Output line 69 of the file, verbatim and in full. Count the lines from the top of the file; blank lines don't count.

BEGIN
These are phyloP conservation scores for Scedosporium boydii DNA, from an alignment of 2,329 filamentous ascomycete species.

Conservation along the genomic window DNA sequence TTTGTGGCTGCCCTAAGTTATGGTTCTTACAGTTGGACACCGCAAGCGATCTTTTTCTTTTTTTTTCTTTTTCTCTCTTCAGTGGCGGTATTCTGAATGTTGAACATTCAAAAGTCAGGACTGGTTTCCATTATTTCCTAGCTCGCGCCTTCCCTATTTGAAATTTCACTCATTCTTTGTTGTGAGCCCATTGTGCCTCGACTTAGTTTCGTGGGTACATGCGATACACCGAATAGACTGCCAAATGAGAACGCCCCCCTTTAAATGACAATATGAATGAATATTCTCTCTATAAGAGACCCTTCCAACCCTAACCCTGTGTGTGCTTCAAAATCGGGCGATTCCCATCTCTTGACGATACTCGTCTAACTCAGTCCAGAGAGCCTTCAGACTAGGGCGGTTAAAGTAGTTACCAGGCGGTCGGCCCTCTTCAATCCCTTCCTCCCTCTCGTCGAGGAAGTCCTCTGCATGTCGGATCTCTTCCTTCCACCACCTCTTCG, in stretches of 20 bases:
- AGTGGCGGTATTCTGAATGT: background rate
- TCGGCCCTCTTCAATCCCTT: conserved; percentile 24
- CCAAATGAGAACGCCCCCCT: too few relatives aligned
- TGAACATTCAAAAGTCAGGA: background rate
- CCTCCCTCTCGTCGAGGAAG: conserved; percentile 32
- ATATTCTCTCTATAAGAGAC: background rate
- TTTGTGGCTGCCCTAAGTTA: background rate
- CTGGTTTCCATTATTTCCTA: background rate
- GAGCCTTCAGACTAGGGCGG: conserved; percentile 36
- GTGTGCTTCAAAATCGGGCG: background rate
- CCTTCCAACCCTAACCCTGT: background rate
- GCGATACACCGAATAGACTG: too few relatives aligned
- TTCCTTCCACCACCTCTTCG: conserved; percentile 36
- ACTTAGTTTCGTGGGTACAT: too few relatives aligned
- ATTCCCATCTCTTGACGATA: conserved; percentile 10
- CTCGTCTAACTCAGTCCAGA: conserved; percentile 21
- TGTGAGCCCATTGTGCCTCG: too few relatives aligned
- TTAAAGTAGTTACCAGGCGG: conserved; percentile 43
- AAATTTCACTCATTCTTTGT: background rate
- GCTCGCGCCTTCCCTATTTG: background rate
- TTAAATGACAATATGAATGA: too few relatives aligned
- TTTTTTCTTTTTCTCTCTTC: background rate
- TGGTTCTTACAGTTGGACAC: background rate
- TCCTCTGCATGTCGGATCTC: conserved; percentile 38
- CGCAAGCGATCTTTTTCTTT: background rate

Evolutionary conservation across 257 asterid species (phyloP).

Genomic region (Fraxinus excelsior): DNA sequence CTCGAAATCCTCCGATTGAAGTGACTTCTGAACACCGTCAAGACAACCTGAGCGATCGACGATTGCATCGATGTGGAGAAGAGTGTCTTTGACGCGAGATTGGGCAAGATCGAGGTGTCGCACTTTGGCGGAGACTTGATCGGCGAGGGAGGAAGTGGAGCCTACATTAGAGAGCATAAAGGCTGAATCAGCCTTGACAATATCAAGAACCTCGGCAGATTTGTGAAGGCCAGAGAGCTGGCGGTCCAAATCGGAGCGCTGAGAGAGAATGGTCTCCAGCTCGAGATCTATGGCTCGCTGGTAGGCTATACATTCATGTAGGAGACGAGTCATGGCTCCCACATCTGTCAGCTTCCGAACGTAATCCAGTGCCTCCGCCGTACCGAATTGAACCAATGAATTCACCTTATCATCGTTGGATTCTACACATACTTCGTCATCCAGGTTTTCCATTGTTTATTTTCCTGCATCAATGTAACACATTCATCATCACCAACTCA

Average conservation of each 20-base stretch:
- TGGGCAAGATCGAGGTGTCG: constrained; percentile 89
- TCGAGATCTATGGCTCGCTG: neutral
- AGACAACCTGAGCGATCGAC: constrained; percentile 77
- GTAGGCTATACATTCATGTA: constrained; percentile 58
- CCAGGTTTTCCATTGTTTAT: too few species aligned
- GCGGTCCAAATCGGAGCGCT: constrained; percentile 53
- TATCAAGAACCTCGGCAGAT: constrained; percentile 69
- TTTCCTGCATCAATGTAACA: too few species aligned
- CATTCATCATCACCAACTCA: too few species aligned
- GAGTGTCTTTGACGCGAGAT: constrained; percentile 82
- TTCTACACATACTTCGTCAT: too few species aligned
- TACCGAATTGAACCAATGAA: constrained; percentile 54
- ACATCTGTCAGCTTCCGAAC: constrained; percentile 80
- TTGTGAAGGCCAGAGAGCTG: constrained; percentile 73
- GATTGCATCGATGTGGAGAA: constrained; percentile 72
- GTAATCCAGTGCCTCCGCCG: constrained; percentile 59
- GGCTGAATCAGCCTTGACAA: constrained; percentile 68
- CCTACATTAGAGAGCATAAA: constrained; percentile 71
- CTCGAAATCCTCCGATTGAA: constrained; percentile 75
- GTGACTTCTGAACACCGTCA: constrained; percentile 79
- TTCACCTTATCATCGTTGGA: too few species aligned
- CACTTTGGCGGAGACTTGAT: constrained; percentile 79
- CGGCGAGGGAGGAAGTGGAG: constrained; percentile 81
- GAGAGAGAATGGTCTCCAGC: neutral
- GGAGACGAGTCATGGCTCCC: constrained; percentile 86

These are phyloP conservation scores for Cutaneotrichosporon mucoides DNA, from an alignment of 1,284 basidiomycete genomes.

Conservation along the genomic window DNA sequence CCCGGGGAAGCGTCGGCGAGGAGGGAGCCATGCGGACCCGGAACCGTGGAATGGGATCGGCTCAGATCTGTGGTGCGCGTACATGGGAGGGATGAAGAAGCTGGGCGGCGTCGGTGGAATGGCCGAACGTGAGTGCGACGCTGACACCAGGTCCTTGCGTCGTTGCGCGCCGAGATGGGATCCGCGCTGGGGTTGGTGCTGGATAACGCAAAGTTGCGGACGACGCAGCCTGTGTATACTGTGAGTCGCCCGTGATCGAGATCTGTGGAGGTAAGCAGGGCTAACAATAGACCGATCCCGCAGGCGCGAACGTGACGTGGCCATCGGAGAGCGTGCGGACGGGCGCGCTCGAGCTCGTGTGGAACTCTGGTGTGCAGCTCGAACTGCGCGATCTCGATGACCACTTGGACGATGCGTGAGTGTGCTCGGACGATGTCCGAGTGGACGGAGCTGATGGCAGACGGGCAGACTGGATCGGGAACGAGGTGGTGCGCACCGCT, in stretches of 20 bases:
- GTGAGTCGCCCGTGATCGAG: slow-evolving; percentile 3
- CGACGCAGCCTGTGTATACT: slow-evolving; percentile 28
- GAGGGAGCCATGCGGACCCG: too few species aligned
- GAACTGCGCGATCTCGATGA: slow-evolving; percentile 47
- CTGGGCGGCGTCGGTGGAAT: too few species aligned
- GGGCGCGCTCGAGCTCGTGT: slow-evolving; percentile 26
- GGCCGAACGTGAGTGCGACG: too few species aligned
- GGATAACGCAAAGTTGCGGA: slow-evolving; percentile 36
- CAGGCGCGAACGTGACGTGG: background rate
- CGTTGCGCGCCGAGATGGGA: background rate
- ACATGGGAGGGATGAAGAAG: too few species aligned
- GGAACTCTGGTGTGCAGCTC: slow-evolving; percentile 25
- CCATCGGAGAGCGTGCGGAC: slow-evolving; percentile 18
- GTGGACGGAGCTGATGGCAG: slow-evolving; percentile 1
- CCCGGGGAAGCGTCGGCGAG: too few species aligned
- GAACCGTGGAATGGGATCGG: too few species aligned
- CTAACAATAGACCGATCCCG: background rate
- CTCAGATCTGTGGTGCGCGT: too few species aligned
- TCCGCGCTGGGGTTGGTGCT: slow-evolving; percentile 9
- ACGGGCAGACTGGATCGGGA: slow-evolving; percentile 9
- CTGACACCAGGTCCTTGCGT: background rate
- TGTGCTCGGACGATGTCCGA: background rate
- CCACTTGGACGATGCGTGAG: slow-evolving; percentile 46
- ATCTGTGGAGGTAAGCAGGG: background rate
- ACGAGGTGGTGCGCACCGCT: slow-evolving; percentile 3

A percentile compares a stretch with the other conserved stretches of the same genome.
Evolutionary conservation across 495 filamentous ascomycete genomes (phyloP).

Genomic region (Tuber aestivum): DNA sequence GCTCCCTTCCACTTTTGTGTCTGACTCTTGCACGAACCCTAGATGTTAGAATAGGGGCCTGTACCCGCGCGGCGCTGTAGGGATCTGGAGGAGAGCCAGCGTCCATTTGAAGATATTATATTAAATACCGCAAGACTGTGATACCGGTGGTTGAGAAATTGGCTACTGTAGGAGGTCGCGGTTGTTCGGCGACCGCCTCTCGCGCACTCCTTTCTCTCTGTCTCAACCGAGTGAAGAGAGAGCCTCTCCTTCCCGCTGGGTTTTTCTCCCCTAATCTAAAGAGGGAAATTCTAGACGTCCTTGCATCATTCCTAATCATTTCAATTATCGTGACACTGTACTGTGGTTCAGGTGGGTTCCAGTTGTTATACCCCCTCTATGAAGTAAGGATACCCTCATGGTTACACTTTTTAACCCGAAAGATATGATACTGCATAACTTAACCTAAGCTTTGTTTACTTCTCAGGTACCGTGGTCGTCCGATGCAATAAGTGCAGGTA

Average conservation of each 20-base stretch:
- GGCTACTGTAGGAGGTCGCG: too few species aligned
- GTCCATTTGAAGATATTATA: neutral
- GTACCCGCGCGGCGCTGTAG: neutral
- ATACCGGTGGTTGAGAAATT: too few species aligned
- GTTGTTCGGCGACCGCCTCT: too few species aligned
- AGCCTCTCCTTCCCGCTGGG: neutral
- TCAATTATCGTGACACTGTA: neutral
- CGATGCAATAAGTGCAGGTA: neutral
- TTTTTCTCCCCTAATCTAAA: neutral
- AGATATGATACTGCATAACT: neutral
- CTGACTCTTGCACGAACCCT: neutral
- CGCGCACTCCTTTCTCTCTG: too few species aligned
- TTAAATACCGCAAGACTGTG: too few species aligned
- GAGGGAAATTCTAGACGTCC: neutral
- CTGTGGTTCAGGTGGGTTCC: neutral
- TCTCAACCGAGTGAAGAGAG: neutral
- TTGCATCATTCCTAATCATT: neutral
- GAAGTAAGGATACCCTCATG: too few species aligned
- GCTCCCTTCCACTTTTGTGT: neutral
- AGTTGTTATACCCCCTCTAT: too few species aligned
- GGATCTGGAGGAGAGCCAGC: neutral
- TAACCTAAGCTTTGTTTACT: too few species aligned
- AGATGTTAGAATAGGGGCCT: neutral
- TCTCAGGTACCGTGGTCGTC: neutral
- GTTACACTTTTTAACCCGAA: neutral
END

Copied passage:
- GGAACTCTGGTGTGCAGCTC: slow-evolving; percentile 25